Epidemiological study on the incidence of gastroesophageal reflux disease symptoms in patients in acute treatment with NSAIDs

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Date: Jan. 2013
Publisher: Expert Reviews Ltd.
Document Type: Report
Length: 4,407 words
Lexile Measure: 1220L

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Author(s): Carlos Martín-de-Argila [*] 1 , Pedro Martínez-Jiménez 2



antisecretory agents and antacids; gastroesophageal reflux disease; NSAID; patients' related quality of life; proton pump inhibitor

Gastroesophageal reflux disease (GERD) is one of the most common disorders in medical practice [1] . According to the Montreal definition and classification [2,3] , GERD is a condition that appears when the stomach content reflux causes troublesome symptoms and/or complications.

The lack of validated criteria for the diagnosis of GERD makes it difficult to estimate its prevalence. When defined as at least weekly heartburn and/or acid regurgitation, the prevalence of GERD in Western countries ranges between 10 and 20% [4] . There are inconsistencies between reports, possibly related to geographical and behavioral variations as well as methodological differences [5] . In Spain, the prevalence has been reported to be 15% [6] .

GERD is associated with esophageal (heartburn being the main symptom) [3] and extraesophageal manifestations (such as chronic cough, laryngitis, asthma or chest pain) [7] ; and with a negative impact on patients' related quality of life [8] . In addition, chronic GERD is associated with complications, such as Barrett's metaplasia and esophageal cancer [9] .

Several behavioral risk factors have been related with the development of GERD, such as smoking, coffee intake, alcohol consumption, as well as the use of medication, such as NSAIDs, including acetylsalicylic acid (ASA) [4,10] . However, although NSAIDs are reported to induce mucosal injury, the information on the mechanism involved in this process is limited [11] . Aspirin increases the risk of peptic ulcer through the inhibition of gastrointestinal (GI) mucosal COX-1. It has been suggested that NSAIDs may act by increasing the duration of acid reflux [12] .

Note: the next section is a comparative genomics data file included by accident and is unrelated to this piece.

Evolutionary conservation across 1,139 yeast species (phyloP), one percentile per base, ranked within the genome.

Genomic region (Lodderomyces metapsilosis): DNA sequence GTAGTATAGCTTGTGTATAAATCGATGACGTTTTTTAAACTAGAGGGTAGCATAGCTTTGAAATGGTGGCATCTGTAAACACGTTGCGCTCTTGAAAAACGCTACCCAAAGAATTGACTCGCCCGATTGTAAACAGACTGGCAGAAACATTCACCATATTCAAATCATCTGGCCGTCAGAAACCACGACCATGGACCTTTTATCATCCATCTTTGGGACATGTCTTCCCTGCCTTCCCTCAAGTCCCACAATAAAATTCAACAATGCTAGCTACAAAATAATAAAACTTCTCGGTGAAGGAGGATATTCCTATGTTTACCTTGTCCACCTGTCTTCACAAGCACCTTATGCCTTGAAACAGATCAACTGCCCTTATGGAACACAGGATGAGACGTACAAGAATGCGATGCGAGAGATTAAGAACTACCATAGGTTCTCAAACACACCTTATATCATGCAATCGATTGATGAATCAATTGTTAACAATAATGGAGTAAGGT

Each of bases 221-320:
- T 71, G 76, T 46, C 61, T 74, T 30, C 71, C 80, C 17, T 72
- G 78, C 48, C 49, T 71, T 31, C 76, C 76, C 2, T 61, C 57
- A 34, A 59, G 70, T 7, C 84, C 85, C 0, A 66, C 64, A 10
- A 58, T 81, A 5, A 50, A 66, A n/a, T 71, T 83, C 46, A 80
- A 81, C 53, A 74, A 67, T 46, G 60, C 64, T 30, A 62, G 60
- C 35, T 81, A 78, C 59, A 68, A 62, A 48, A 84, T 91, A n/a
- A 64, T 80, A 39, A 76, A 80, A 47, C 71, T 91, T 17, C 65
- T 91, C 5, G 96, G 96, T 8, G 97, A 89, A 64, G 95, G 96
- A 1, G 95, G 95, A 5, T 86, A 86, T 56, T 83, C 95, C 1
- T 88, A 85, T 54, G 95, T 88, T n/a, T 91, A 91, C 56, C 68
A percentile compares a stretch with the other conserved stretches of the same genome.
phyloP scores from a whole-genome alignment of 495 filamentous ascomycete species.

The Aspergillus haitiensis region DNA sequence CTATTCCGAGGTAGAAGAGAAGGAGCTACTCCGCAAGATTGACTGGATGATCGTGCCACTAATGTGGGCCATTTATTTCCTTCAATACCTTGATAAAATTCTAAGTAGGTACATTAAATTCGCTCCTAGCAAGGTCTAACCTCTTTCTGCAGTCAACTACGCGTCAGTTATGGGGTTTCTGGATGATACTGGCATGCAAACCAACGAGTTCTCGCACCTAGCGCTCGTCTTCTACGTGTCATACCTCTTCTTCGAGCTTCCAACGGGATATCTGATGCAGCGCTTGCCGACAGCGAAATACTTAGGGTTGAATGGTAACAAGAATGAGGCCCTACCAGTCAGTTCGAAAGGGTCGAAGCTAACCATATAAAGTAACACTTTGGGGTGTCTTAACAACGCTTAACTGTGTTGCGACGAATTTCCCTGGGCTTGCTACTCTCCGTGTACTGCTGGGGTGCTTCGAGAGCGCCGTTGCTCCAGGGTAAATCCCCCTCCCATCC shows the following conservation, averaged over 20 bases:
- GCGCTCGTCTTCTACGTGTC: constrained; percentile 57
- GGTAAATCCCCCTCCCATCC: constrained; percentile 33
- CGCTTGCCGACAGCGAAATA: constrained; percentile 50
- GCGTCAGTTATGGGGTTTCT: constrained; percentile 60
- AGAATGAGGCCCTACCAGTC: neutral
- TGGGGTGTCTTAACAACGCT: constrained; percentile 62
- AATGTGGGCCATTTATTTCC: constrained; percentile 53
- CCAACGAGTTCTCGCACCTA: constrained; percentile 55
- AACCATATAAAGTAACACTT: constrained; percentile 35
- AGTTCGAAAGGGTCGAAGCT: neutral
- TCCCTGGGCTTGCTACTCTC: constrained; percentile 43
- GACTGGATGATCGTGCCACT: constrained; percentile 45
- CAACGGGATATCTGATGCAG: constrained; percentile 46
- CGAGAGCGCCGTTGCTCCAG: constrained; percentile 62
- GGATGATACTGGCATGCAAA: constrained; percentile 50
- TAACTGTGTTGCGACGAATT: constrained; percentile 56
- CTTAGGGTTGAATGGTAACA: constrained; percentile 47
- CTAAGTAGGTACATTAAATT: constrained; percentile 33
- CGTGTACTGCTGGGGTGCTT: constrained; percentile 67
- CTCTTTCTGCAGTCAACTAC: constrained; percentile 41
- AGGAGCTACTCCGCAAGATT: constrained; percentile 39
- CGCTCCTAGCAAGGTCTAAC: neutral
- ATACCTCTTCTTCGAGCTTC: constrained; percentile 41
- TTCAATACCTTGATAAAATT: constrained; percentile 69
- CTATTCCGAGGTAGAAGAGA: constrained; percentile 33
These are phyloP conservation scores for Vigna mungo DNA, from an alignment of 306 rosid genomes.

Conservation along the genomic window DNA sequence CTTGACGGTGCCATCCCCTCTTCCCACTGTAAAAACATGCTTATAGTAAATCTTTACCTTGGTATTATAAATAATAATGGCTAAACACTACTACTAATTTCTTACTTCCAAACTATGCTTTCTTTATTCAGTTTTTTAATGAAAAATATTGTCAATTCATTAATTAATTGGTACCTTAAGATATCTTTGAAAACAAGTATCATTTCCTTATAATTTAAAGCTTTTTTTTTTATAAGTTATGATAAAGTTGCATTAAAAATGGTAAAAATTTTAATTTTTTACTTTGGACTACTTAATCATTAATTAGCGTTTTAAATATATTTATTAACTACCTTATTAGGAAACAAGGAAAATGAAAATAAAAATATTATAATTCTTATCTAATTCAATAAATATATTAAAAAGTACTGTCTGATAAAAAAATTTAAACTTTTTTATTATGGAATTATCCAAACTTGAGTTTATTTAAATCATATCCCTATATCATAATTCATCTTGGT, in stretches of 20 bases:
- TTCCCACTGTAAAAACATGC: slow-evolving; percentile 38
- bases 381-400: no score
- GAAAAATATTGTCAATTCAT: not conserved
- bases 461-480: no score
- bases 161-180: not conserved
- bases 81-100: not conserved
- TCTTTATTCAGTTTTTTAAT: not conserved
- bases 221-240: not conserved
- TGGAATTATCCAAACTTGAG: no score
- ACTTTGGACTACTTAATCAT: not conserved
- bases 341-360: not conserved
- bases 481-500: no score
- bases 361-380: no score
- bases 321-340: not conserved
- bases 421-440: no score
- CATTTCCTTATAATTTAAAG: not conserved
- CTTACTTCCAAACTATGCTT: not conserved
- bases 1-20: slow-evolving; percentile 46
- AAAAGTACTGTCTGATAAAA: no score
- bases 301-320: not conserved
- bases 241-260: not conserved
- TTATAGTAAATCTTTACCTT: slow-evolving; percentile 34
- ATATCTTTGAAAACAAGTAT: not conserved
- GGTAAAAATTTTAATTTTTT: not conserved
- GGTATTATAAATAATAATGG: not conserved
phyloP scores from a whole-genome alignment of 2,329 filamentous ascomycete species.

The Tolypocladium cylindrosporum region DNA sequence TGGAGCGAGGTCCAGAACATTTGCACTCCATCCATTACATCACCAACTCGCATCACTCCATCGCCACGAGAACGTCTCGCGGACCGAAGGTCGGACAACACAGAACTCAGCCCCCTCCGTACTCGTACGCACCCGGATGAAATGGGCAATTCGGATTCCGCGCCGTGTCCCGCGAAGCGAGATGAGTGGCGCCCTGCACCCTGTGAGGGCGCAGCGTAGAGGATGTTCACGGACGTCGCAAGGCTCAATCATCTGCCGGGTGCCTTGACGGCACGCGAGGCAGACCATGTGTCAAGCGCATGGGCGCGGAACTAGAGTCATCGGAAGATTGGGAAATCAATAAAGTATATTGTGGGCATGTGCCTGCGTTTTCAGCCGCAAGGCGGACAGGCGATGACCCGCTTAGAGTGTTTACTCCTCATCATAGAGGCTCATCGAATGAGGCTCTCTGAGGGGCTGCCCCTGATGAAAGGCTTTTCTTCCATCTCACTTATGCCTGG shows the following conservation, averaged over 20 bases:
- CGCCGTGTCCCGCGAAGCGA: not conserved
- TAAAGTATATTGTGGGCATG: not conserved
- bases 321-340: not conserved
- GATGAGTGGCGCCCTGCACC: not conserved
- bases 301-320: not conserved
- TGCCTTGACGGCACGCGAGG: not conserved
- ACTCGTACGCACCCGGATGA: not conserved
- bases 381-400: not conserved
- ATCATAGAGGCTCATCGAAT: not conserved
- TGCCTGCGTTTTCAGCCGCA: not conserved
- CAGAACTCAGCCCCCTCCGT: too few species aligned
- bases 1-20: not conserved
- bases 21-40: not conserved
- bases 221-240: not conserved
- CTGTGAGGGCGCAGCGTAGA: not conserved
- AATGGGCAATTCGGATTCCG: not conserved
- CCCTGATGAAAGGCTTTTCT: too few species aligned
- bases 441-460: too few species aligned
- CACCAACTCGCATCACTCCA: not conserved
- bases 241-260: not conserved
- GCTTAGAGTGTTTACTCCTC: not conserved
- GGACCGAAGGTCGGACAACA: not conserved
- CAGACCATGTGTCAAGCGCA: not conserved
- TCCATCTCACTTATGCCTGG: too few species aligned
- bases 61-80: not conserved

Among the behavioral risk factors thought to trigger GERD symptoms, the most investigated has been cigarette smoking and coffee consumption. There are several studies showing a significant relationship between GERD and tobacco use [4] . However, for coffee and alcohol consumption the data are less clear and controversial.

NSAIDs are commonly used in the treatment of pain, inflammation and fever. In addition, ASA is routinely used as a prophylaxis therapy for cardiovascular events [13] . The use of NSAIDs, including ASA, is considered a significant risk factor for GERD [10] ; and in patients with pre-existing GERD, NSAIDs can worsen symptoms [14] . The concomitant use of low-dose ASA with any NSAID may increase the risk of GI complications [15] . Upper GI symptoms, if untreated, can decrease patients' related quality of life, and lead to treatment discontinuation [14,16] .

Among other antisecretory agents/antacids, proton pump inhibitors (PPIs) have demonstrated effectiveness in preventing and healing upper GI ulcers associated with nonselective NSAIDs [14] .

The objective of this study was to assess GERD characteristics and the association between the use of NSAIDs (including ASA) and GERD symptoms, as well as to evaluate the risk factors for GERD and the use of antisecretory agents/antacids in relation to the NSAIDs prescribed and the related symptoms.

Patients & methods

This multicenter, cross-sectional, retrospective and noninterventional study was performed in 434 Spanish primary-care centers from March 2008 to June 2008. To reach the estimated sample...

Source Citation

Source Citation   

Gale Document Number: GALE|A312892145